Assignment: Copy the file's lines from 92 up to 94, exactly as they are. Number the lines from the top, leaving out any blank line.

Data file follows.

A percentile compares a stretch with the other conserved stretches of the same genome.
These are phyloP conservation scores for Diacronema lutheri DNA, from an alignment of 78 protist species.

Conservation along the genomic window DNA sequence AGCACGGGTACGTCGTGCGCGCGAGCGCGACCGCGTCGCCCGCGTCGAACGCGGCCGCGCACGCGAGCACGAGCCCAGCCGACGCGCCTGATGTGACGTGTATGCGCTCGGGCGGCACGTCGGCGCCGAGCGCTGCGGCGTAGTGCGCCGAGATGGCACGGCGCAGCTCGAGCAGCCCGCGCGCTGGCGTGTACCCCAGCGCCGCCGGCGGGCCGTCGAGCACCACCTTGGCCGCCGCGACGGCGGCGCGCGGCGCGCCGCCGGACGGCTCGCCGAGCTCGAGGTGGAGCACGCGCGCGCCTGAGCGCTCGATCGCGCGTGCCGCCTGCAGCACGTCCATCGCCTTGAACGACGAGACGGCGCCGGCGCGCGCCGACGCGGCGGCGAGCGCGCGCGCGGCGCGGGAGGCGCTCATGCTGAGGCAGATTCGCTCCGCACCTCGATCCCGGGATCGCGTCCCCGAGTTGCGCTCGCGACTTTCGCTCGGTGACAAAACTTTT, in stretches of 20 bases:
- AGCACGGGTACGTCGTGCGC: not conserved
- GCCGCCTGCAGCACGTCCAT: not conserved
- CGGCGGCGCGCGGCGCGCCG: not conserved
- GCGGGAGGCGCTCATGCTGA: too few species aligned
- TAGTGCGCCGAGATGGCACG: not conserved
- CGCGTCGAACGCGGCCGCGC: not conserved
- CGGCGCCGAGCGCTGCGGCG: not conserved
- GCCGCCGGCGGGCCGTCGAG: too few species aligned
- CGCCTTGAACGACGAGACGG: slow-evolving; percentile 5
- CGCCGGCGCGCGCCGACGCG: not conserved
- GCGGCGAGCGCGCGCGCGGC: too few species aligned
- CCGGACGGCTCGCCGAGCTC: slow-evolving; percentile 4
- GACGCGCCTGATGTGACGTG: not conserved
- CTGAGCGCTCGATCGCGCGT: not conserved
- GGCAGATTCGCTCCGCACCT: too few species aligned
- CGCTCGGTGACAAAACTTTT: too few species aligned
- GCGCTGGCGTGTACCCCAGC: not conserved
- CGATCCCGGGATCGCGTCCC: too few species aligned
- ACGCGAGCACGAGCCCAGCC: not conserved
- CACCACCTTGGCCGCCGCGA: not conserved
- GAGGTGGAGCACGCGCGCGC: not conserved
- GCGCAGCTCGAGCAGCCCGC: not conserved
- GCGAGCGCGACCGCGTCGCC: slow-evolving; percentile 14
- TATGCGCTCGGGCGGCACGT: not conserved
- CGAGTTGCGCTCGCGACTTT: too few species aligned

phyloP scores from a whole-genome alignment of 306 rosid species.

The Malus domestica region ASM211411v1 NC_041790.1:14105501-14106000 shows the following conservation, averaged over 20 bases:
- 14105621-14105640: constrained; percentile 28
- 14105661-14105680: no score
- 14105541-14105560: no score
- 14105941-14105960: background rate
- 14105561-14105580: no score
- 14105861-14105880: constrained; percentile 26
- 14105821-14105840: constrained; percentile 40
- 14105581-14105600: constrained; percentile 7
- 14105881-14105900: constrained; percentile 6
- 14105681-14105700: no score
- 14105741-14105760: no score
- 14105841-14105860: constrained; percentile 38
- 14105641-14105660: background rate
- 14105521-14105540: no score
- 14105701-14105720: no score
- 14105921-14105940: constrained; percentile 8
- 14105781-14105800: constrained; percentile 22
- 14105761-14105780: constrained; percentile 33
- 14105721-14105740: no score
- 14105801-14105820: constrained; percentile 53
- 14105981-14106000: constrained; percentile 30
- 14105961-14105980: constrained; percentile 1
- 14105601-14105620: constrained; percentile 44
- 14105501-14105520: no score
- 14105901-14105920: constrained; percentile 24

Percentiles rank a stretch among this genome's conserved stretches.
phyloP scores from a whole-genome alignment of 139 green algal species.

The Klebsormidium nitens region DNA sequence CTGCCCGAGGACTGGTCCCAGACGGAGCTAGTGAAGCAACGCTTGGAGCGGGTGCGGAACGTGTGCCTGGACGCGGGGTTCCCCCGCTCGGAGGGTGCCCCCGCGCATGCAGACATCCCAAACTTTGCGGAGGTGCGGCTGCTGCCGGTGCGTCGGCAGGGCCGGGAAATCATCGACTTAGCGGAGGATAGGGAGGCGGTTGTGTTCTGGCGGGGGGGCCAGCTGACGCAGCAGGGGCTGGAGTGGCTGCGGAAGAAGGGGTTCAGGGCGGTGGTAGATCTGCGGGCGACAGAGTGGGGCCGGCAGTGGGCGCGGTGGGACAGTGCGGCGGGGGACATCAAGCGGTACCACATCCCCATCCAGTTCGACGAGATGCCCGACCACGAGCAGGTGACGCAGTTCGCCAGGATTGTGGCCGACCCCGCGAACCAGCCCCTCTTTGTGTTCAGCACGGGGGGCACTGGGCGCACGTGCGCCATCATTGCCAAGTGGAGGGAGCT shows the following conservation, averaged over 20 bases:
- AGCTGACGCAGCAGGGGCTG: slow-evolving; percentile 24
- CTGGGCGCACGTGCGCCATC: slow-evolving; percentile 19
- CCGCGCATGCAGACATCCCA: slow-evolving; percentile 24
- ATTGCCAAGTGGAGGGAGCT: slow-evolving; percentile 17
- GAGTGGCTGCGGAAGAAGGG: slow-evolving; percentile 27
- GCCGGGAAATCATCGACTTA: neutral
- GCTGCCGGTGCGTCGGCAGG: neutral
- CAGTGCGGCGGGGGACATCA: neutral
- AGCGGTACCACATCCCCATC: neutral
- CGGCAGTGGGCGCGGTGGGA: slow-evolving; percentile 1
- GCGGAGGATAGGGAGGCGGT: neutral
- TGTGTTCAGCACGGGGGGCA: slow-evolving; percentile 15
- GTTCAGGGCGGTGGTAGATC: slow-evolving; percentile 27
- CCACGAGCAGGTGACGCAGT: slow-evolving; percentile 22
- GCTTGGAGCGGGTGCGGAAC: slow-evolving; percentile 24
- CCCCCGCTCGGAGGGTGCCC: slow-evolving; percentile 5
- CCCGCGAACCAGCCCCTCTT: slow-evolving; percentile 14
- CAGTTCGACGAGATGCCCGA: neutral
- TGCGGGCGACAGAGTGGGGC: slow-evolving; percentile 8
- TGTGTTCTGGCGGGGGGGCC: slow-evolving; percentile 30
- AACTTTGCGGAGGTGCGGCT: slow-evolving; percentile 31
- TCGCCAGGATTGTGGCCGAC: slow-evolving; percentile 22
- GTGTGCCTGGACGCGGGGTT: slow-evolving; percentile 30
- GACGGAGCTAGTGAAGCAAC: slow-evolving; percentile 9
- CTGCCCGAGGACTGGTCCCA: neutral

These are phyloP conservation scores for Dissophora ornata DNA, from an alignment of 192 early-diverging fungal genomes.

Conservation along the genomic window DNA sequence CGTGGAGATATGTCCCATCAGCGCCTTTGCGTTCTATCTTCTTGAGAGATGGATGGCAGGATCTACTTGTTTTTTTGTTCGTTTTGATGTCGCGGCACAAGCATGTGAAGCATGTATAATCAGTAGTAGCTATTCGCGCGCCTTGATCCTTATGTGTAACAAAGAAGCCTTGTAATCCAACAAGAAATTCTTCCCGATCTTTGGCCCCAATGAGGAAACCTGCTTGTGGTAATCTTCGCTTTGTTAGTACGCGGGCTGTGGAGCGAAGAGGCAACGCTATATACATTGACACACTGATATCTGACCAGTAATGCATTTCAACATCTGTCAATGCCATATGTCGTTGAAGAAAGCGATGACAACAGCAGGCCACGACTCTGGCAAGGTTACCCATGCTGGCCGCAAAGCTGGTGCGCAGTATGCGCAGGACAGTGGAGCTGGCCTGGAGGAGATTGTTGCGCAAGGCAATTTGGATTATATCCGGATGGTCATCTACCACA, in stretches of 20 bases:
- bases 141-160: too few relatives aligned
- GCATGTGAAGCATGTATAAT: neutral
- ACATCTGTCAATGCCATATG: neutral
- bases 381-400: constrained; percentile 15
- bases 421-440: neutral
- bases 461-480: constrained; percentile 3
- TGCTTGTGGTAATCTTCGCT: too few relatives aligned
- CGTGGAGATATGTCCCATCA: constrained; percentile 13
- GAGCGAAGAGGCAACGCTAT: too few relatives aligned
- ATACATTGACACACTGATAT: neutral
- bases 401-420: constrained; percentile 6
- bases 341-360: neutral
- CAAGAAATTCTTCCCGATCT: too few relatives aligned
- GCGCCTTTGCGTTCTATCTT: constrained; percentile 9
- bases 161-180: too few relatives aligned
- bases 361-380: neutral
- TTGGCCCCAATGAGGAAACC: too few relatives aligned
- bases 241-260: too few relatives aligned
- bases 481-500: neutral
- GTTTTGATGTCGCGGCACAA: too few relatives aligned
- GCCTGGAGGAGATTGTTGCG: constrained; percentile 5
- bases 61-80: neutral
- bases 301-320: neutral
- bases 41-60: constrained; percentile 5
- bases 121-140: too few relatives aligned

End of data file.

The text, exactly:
- TGCTTGTGGTAATCTTCGCT: too few relatives aligned
- CGTGGAGATATGTCCCATCA: constrained; percentile 13
- GAGCGAAGAGGCAACGCTAT: too few relatives aligned